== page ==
ESG Weekly News Update: April 09, 2021
Mount Everest, Nepal
General ESG News
Financial Times: Stakeholder capitalism must find ways to hold management to account
The COVID-19 pandemic and other events in recent years have demonstrated that the doctrine of a corporation’s purpose being to make money for its shareholders is not appropriate for current conditions.
There is a shift away from viewing the owners/shareholders as the primary risk-takers in a corporation, and a realization that workers, consumers, patients, suppliers, etc. all face great risks, especially in the wake of the pandemic.
The issue with the shift from a shareholder- to stakeholder-focused model is the difficulty in holding management accountable; solutions will likely include incentive schemes tied to ESG metrics and initiatives to improve reporting
Tariq Fancy, former leader of Sustainable Investing at BlackRock, claims that sustainable investing is little more than “marketing hype” and “disingenuous promises.”
However, the problem likely has more to do with the fact that even if the companies accused of greenwashing wanted to make the necessary efforts, they lack the technology to do it, since ESG funds do not invest in the technologies needed to make real climate change progress.
Fitch Ratings’ new tool provides a view of the credit relevance of ESG issues across the global portfolio and shows the distribution of ESG Relevance Scores for more than 4,500 transactions, including year-over-year change in ESG issues.
The tool highlights trends like waste and hazardous materials management, and for property quality grades, it takes into account Green building certifications (e.g., LEED).
Companies representing about 70% of the world economy have set/are setting climate neutrality targets; however, atmospheric CO2 levels are still increasing, despite the 2020 COVID-19 lockdown.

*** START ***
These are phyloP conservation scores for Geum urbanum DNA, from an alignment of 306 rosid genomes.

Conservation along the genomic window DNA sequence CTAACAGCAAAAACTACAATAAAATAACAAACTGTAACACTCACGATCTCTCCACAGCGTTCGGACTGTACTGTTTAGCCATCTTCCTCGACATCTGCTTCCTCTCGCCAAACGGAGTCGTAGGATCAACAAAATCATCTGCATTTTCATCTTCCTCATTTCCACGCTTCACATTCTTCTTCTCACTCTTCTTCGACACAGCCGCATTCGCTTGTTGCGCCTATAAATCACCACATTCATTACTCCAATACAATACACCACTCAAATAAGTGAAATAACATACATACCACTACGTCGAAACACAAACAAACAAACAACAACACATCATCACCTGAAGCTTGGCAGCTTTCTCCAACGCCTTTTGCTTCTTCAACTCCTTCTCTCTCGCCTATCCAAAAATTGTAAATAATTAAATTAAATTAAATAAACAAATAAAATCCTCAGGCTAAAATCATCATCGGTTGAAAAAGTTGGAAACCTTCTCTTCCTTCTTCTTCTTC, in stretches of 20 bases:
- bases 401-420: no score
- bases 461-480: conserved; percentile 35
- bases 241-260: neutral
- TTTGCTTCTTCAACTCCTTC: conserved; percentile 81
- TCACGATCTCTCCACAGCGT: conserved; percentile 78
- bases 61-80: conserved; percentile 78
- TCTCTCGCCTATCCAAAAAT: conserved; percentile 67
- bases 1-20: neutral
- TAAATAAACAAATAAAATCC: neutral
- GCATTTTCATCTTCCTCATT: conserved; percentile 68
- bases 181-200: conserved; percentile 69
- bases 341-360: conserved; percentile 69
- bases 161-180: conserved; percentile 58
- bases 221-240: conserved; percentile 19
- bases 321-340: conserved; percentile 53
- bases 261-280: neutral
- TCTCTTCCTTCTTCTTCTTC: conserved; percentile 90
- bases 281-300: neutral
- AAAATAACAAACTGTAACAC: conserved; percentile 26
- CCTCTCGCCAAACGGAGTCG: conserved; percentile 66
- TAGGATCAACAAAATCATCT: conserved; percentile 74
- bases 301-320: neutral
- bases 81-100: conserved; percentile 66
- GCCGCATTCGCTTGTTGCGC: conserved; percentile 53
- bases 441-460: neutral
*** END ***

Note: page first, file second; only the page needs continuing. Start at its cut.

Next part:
Mitigating climate change depends on transitioning the power/energy systems that sustain modern life to clean/renewable sources, and this cannot be achieved fast enough by public sector actions, alone.
To mobilize the private sector, CO2 needs to be priced high enough to create the business case for decarbonization. Current progress is slow, but a new initiative -- Call on Carbon -- is asking governments to back their net-zero targets with carbon-pricing instruments.
With the upcoming COP26, this year is expected to be a climate change policy turning point, and more robust action is becoming inevitable.
World Finance: The rise of ESG and the importance of compliance
Shortcomings in policies and disclosures around all ESG topics are increasingly being identified and challenged (including with litigation), and proactive compliance measures will help prepare companies for increased scrutiny and legislation.
Human rights due diligence is critical throughout the supply chain, not just to satisfy regulations, but to meet evolving societal expectations for corporations.
Ultimately, these are board-level concerns and ensuring compliance at an early stage is crucial for resiliency and avoiding litigation and reputational risks.
ESG Disclosures, Standards, Rankings, and Reporting
Increased pressure for reporting/disclosure has meant increased scrutiny on business practices and increased legal risk and potential litigation costs.
For directors, as fiduciaries of their companies, there is a mindset shift to realize that ESG performance is inseparable from financial performance.
Other legal issues may arise from non-disclosure of ESG information, though the risks are likely to vary by industry. It is also worth noting that company policies/practices will become quantifiable under the “ESG-disclosure dictated regime,” meaning investors will be able to determine the impact of ESG disclosure omissions.
GreenBiz released a white paper (available for download) for companies explaining why investors care about ESG, 18 key ESG data points to track, and how to start an ESG program.
Biend’s plan, which includes clean-energy measures like funding for electric vehicles, expected to lead to further increase in sustainable investing.
Sectors expected to benefit from the plan include materials, utilities, and industrials, though it’s also expected that inflation may increase, as well.
The bill is expected to make it promising to invest in electric grid technologies, alternative energy, electric transportation, 5G technologies, automation and robotics, machine learning, and artificial intelligence.
It is worth noting that while thematic (i.e., ESG) investing can increase returns, it also adds more volatility to an investment portfolio.
Catastrophe bonds insure against natural disasters, and they are gaining traction in the sustainable investing world.